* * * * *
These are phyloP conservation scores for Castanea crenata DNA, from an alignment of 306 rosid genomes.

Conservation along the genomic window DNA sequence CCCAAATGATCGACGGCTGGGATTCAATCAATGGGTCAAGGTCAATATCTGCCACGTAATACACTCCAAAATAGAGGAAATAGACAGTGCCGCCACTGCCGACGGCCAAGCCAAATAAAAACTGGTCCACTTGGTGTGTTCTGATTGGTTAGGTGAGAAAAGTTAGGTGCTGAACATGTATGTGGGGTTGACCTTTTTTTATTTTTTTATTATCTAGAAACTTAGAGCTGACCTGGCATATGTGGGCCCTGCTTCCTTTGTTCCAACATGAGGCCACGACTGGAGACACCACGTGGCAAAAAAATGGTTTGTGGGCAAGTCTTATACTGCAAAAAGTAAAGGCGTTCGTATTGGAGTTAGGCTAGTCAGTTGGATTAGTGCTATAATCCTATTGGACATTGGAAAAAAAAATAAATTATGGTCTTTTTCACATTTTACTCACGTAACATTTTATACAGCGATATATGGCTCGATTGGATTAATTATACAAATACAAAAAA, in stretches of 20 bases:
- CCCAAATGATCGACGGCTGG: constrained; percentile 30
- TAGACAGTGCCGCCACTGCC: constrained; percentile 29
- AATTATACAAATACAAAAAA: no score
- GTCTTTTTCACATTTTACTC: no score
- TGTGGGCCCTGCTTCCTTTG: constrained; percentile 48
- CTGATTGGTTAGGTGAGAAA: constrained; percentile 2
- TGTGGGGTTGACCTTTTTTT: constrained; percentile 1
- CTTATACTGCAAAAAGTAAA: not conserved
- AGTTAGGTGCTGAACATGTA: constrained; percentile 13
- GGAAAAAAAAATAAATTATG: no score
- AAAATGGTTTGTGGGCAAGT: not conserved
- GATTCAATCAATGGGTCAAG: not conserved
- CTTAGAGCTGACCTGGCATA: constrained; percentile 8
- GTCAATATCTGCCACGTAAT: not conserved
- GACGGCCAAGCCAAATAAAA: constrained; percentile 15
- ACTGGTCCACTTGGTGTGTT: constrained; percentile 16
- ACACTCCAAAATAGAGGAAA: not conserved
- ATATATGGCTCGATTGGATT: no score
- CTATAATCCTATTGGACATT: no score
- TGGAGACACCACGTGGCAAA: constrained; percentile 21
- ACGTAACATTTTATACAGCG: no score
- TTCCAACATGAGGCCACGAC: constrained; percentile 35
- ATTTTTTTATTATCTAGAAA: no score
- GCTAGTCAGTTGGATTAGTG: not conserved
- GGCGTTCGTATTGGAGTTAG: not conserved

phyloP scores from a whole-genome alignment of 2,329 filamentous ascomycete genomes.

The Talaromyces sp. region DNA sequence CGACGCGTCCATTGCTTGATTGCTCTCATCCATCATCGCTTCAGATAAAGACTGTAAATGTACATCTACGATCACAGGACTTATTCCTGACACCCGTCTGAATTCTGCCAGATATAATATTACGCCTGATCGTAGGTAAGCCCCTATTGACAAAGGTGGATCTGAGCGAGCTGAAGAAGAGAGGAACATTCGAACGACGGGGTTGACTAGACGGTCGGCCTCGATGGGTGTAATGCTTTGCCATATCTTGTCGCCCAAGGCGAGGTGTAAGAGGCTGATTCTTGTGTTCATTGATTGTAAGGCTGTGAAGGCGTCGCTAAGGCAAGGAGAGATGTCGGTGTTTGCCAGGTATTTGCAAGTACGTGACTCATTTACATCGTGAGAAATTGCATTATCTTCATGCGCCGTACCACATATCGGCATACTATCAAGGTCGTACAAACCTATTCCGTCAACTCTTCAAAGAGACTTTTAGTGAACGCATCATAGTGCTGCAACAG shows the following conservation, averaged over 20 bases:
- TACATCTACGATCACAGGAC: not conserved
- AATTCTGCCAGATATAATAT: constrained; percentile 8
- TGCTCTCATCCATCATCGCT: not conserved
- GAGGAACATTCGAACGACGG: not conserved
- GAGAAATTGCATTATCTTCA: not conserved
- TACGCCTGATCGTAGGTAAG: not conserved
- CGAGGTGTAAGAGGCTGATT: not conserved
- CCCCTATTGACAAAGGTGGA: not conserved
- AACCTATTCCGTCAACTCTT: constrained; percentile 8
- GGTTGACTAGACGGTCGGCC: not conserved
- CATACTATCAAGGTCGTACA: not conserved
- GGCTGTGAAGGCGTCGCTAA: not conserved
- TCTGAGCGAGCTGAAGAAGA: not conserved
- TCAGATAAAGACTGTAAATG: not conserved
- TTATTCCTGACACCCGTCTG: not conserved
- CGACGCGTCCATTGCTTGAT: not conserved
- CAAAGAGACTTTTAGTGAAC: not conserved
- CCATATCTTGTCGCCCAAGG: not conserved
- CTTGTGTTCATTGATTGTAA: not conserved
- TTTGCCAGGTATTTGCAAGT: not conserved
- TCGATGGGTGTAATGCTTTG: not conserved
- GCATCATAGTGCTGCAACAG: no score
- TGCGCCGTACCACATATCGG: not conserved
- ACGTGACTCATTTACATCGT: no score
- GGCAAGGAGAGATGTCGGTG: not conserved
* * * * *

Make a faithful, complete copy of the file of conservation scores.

These are phyloP conservation scores for Castanea crenata DNA, from an alignment of 306 rosid genomes.

Conservation along the genomic window DNA sequence CCCAAATGATCGACGGCTGGGATTCAATCAATGGGTCAAGGTCAATATCTGCCACGTAATACACTCCAAAATAGAGGAAATAGACAGTGCCGCCACTGCCGACGGCCAAGCCAAATAAAAACTGGTCCACTTGGTGTGTTCTGATTGGTTAGGTGAGAAAAGTTAGGTGCTGAACATGTATGTGGGGTTGACCTTTTTTTATTTTTTTATTATCTAGAAACTTAGAGCTGACCTGGCATATGTGGGCCCTGCTTCCTTTGTTCCAACATGAGGCCACGACTGGAGACACCACGTGGCAAAAAAATGGTTTGTGGGCAAGTCTTATACTGCAAAAAGTAAAGGCGTTCGTATTGGAGTTAGGCTAGTCAGTTGGATTAGTGCTATAATCCTATTGGACATTGGAAAAAAAAATAAATTATGGTCTTTTTCACATTTTACTCACGTAACATTTTATACAGCGATATATGGCTCGATTGGATTAATTATACAAATACAAAAAA, in stretches of 20 bases:
- CCCAAATGATCGACGGCTGG: constrained; percentile 30
- TAGACAGTGCCGCCACTGCC: constrained; percentile 29
- AATTATACAAATACAAAAAA: no score
- GTCTTTTTCACATTTTACTC: no score
- TGTGGGCCCTGCTTCCTTTG: constrained; percentile 48
- CTGATTGGTTAGGTGAGAAA: constrained; percentile 2
- TGTGGGGTTGACCTTTTTTT: constrained; percentile 1
- CTTATACTGCAAAAAGTAAA: not conserved
- AGTTAGGTGCTGAACATGTA: constrained; percentile 13
- GGAAAAAAAAATAAATTATG: no score
- AAAATGGTTTGTGGGCAAGT: not conserved
- GATTCAATCAATGGGTCAAG: not conserved
- CTTAGAGCTGACCTGGCATA: constrained; percentile 8
- GTCAATATCTGCCACGTAAT: not conserved
- GACGGCCAAGCCAAATAAAA: constrained; percentile 15
- ACTGGTCCACTTGGTGTGTT: constrained; percentile 16
- ACACTCCAAAATAGAGGAAA: not conserved
- ATATATGGCTCGATTGGATT: no score
- CTATAATCCTATTGGACATT: no score
- TGGAGACACCACGTGGCAAA: constrained; percentile 21
- ACGTAACATTTTATACAGCG: no score
- TTCCAACATGAGGCCACGAC: constrained; percentile 35
- ATTTTTTTATTATCTAGAAA: no score
- GCTAGTCAGTTGGATTAGTG: not conserved
- GGCGTTCGTATTGGAGTTAG: not conserved

phyloP scores from a whole-genome alignment of 2,329 filamentous ascomycete genomes.

The Talaromyces sp. region DNA sequence CGACGCGTCCATTGCTTGATTGCTCTCATCCATCATCGCTTCAGATAAAGACTGTAAATGTACATCTACGATCACAGGACTTATTCCTGACACCCGTCTGAATTCTGCCAGATATAATATTACGCCTGATCGTAGGTAAGCCCCTATTGACAAAGGTGGATCTGAGCGAGCTGAAGAAGAGAGGAACATTCGAACGACGGGGTTGACTAGACGGTCGGCCTCGATGGGTGTAATGCTTTGCCATATCTTGTCGCCCAAGGCGAGGTGTAAGAGGCTGATTCTTGTGTTCATTGATTGTAAGGCTGTGAAGGCGTCGCTAAGGCAAGGAGAGATGTCGGTGTTTGCCAGGTATTTGCAAGTACGTGACTCATTTACATCGTGAGAAATTGCATTATCTTCATGCGCCGTACCACATATCGGCATACTATCAAGGTCGTACAAACCTATTCCGTCAACTCTTCAAAGAGACTTTTAGTGAACGCATCATAGTGCTGCAACAG shows the following conservation, averaged over 20 bases:
- TACATCTACGATCACAGGAC: not conserved
- AATTCTGCCAGATATAATAT: constrained; percentile 8
- TGCTCTCATCCATCATCGCT: not conserved
- GAGGAACATTCGAACGACGG: not conserved
- GAGAAATTGCATTATCTTCA: not conserved
- TACGCCTGATCGTAGGTAAG: not conserved
- CGAGGTGTAAGAGGCTGATT: not conserved
- CCCCTATTGACAAAGGTGGA: not conserved
- AACCTATTCCGTCAACTCTT: constrained; percentile 8
- GGTTGACTAGACGGTCGGCC: not conserved
- CATACTATCAAGGTCGTACA: not conserved
- GGCTGTGAAGGCGTCGCTAA: not conserved
- TCTGAGCGAGCTGAAGAAGA: not conserved
- TCAGATAAAGACTGTAAATG: not conserved
- TTATTCCTGACACCCGTCTG: not conserved
- CGACGCGTCCATTGCTTGAT: not conserved
- CAAAGAGACTTTTAGTGAAC: not conserved
- CCATATCTTGTCGCCCAAGG: not conserved
- CTTGTGTTCATTGATTGTAA: not conserved
- TTTGCCAGGTATTTGCAAGT: not conserved
- TCGATGGGTGTAATGCTTTG: not conserved
- GCATCATAGTGCTGCAACAG: no score
- TGCGCCGTACCACATATCGG: not conserved
- ACGTGACTCATTTACATCGT: no score
- GGCAAGGAGAGATGTCGGTG: not conserved